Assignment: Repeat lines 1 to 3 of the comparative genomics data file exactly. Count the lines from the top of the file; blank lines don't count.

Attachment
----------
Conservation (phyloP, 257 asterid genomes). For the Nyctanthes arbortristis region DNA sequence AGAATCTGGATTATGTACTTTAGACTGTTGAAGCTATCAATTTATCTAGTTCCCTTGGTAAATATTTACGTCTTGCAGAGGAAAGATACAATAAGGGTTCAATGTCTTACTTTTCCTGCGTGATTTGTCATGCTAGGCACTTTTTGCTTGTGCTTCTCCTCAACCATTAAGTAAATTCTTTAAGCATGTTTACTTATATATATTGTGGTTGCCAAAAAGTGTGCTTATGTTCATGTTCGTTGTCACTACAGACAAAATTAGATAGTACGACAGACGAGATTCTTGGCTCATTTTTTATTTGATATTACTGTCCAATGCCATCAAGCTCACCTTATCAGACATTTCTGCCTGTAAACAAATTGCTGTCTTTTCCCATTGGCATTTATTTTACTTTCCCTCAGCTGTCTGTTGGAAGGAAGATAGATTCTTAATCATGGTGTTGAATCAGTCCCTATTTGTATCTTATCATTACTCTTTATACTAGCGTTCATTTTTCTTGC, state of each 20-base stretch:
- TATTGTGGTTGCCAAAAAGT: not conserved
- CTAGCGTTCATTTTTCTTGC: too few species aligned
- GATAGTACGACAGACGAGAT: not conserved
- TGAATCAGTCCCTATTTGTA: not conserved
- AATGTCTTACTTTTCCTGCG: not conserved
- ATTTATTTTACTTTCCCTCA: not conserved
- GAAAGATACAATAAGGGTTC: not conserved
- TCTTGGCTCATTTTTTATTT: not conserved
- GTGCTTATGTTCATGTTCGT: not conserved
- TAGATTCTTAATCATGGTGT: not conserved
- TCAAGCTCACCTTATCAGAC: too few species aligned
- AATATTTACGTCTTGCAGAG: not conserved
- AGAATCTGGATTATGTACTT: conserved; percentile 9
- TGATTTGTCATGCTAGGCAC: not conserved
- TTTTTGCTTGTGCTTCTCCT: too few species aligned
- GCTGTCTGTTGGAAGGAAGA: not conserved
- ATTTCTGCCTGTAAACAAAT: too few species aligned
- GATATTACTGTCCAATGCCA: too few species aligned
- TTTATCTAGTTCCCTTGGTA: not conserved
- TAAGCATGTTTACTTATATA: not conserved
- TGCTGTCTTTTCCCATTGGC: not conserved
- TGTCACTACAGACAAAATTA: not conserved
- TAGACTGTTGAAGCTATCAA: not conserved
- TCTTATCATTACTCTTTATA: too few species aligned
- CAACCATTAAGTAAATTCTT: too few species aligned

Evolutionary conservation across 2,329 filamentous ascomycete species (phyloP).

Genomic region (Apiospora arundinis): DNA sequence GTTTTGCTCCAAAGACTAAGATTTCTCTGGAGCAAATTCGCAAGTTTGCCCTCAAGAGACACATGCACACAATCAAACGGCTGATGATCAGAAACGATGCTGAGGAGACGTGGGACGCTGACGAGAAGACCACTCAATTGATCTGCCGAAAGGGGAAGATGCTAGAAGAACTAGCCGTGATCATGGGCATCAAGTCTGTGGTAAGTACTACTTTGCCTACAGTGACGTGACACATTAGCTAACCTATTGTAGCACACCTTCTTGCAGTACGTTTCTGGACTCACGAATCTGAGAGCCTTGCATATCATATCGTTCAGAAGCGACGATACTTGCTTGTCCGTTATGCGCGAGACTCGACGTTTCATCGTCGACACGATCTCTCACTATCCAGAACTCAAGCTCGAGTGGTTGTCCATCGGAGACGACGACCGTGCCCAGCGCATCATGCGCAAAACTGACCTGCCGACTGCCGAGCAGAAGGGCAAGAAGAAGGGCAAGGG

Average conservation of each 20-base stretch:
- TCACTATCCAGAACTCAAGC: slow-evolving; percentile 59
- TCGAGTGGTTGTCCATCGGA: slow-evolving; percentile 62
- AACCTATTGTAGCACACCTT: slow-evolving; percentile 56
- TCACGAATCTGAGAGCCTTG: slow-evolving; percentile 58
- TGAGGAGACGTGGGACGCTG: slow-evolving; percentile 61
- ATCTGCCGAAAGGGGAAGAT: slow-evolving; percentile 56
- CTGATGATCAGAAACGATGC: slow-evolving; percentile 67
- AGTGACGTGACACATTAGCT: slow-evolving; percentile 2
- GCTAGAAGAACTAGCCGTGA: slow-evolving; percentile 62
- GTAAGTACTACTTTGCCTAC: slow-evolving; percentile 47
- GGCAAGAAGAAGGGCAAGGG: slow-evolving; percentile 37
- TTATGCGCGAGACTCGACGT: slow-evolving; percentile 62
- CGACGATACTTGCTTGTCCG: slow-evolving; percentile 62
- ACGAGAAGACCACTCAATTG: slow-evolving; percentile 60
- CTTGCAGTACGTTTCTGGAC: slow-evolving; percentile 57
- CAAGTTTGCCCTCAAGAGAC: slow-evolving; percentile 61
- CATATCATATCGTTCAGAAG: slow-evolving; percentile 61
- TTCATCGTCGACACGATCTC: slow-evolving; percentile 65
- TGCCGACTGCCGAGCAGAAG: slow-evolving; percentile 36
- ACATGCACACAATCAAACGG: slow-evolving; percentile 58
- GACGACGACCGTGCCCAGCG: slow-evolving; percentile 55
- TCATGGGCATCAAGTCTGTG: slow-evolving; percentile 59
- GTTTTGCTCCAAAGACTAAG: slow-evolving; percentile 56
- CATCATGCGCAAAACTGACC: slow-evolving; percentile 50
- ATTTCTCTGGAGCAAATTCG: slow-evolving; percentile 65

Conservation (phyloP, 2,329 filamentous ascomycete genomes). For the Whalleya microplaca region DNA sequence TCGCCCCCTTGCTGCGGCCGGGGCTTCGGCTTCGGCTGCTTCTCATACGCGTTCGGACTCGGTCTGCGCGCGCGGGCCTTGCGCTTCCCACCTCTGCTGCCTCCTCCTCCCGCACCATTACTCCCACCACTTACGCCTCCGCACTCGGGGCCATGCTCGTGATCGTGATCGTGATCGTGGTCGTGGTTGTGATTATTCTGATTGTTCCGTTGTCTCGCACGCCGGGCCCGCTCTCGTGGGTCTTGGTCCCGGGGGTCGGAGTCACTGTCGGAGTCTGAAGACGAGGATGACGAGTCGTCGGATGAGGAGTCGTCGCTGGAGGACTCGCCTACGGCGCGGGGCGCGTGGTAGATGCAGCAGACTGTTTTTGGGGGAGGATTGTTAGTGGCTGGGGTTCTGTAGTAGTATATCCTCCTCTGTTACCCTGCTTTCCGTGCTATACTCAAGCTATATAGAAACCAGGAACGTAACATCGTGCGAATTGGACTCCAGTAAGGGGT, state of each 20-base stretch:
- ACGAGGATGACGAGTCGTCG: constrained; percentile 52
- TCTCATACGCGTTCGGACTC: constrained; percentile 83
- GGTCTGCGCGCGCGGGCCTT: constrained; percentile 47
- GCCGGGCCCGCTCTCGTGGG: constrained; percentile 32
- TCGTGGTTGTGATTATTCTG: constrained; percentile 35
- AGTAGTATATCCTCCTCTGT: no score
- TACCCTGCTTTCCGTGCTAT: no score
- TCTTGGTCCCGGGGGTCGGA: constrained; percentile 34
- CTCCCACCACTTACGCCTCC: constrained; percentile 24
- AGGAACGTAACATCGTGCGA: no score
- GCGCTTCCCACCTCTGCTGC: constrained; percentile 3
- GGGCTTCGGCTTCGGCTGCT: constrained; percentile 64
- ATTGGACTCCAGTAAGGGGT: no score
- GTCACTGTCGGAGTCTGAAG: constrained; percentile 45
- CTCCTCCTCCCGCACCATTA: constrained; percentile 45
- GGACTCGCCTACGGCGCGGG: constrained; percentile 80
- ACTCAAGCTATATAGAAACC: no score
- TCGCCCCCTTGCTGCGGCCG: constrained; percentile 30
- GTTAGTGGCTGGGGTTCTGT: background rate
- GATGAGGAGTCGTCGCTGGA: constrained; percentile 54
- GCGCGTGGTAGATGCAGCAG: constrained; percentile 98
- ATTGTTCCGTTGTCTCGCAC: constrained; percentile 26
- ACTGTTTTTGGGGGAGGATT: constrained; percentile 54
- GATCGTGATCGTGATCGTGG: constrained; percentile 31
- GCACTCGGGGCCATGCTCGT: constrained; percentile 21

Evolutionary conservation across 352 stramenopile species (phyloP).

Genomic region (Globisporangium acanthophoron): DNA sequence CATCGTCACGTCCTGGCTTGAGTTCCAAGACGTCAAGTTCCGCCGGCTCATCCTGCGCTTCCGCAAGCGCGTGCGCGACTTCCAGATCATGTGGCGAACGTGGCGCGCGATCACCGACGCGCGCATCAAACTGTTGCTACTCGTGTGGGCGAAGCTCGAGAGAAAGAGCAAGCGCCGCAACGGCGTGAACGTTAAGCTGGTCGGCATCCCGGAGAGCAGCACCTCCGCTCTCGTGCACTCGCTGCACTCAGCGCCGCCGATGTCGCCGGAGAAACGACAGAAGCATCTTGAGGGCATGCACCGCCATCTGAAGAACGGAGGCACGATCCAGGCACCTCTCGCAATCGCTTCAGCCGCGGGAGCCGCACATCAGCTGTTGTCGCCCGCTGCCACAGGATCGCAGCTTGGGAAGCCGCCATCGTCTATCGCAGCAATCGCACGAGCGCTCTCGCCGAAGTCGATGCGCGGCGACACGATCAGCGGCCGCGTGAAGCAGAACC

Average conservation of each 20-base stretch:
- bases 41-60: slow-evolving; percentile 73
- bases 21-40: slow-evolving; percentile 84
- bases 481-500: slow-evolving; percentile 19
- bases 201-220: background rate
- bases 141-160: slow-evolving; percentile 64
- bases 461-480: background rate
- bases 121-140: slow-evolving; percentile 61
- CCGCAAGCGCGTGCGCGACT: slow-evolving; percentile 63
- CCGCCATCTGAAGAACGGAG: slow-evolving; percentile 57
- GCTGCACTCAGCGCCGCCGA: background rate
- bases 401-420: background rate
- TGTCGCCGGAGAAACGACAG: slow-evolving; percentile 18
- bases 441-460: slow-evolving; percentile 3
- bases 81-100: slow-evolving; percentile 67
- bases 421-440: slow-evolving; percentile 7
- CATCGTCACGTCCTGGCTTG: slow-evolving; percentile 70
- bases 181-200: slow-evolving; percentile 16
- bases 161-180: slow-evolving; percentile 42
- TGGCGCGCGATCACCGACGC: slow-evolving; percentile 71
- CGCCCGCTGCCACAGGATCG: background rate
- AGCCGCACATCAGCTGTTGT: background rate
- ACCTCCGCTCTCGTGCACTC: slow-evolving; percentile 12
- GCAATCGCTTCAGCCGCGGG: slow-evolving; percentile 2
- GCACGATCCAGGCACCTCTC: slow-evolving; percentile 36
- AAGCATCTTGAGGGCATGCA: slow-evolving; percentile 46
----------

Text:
Conservation (phyloP, 257 asterid genomes). For the Nyctanthes arbortristis region DNA sequence AGAATCTGGATTATGTACTTTAGACTGTTGAAGCTATCAATTTATCTAGTTCCCTTGGTAAATATTTACGTCTTGCAGAGGAAAGATACAATAAGGGTTCAATGTCTTACTTTTCCTGCGTGATTTGTCATGCTAGGCACTTTTTGCTTGTGCTTCTCCTCAACCATTAAGTAAATTCTTTAAGCATGTTTACTTATATATATTGTGGTTGCCAAAAAGTGTGCTTATGTTCATGTTCGTTGTCACTACAGACAAAATTAGATAGTACGACAGACGAGATTCTTGGCTCATTTTTTATTTGATATTACTGTCCAATGCCATCAAGCTCACCTTATCAGACATTTCTGCCTGTAAACAAATTGCTGTCTTTTCCCATTGGCATTTATTTTACTTTCCCTCAGCTGTCTGTTGGAAGGAAGATAGATTCTTAATCATGGTGTTGAATCAGTCCCTATTTGTATCTTATCATTACTCTTTATACTAGCGTTCATTTTTCTTGC, state of each 20-base stretch:
- TATTGTGGTTGCCAAAAAGT: not conserved
- CTAGCGTTCATTTTTCTTGC: too few species aligned